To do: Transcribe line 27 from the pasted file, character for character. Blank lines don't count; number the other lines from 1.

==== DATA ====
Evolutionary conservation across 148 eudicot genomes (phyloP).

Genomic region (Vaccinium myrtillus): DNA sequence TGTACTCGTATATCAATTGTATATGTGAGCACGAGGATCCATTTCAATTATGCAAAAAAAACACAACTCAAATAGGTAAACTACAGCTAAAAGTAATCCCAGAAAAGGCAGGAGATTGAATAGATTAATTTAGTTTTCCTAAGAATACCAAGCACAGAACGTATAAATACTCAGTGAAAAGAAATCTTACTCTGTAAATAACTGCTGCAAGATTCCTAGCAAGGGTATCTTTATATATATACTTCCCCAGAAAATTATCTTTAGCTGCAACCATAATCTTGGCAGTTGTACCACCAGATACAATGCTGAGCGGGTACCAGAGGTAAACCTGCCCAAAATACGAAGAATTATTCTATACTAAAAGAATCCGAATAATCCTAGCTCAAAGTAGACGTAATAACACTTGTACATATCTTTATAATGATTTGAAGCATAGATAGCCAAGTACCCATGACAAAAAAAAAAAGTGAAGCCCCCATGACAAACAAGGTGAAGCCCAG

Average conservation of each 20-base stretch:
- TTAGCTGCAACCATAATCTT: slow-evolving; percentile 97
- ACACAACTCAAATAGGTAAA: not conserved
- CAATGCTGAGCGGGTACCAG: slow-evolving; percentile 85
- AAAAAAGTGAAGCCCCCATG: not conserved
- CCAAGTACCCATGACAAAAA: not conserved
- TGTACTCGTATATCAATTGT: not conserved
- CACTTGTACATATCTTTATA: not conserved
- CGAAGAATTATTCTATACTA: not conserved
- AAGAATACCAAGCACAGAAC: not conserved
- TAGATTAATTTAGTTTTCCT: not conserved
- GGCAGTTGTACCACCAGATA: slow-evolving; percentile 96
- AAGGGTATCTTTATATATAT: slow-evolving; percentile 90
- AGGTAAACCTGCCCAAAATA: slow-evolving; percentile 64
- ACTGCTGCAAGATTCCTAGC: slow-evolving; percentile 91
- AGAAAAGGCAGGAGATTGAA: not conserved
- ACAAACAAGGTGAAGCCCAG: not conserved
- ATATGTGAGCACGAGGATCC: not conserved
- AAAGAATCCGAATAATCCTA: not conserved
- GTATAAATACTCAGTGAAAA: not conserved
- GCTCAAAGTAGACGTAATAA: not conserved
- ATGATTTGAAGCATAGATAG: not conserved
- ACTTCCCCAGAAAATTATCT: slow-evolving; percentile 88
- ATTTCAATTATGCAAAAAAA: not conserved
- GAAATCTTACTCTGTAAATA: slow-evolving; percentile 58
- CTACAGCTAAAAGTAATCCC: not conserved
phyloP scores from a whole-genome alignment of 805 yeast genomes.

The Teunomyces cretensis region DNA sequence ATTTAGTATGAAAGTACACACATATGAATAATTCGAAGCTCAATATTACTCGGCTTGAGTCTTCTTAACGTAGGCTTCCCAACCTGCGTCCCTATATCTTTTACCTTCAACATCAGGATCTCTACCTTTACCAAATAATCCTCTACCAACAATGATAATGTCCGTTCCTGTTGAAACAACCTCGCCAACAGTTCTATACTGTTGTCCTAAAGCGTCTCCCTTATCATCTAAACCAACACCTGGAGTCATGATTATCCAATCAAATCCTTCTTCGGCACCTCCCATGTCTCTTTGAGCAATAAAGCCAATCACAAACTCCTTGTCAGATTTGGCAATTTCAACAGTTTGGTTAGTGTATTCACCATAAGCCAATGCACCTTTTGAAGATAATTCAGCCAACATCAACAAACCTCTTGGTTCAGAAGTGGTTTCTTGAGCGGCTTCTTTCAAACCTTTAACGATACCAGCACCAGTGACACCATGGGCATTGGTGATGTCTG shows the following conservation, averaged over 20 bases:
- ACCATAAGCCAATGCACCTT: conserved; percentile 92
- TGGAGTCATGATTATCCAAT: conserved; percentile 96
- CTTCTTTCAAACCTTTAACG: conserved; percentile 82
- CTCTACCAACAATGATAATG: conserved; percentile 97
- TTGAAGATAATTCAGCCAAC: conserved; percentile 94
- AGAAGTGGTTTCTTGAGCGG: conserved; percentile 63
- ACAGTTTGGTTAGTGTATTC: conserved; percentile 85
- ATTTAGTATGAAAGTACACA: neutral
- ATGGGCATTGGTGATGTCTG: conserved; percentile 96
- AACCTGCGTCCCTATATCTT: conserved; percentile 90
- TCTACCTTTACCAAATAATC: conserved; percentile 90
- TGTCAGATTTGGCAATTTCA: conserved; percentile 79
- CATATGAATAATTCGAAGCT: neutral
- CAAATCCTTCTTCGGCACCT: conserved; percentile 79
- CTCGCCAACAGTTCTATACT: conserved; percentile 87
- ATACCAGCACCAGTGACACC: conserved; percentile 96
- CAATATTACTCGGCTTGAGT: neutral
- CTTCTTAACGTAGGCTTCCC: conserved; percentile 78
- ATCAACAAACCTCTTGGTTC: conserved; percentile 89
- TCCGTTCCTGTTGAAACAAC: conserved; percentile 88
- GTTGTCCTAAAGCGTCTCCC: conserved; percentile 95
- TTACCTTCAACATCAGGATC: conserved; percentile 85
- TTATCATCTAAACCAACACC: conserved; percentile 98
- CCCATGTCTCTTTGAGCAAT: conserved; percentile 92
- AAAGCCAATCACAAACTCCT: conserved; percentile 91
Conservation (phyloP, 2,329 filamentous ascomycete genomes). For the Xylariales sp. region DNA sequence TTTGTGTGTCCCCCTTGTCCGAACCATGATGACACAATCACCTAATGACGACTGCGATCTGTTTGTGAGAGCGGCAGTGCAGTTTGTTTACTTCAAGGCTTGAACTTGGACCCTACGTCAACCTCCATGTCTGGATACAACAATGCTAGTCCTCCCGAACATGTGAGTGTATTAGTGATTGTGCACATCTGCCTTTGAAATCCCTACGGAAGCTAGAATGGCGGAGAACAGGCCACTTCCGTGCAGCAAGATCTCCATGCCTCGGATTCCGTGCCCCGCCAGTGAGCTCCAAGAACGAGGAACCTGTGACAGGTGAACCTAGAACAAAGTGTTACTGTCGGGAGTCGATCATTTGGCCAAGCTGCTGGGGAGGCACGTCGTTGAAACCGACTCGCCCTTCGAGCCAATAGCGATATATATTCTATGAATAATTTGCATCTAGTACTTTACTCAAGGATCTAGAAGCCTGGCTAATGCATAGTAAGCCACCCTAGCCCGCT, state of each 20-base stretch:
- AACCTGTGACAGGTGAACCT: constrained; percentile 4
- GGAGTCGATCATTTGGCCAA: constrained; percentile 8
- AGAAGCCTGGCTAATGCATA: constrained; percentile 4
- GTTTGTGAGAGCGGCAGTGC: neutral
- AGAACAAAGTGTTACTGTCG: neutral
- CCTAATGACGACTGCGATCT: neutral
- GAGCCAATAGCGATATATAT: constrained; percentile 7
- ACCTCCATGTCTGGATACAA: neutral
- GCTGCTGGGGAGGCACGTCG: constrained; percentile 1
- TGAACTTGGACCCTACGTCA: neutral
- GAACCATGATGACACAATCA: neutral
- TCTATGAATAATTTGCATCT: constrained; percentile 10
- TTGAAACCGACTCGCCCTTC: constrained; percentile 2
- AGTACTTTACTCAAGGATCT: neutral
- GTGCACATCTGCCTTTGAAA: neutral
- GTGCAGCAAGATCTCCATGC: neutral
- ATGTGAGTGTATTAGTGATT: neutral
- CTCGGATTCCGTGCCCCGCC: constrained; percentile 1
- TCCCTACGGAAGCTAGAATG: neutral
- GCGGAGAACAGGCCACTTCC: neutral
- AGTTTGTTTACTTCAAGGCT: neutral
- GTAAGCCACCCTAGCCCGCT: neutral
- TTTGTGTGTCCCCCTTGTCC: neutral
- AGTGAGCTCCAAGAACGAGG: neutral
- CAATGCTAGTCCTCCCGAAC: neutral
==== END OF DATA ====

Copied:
- GAAATCTTACTCTGTAAATA: slow-evolving; percentile 58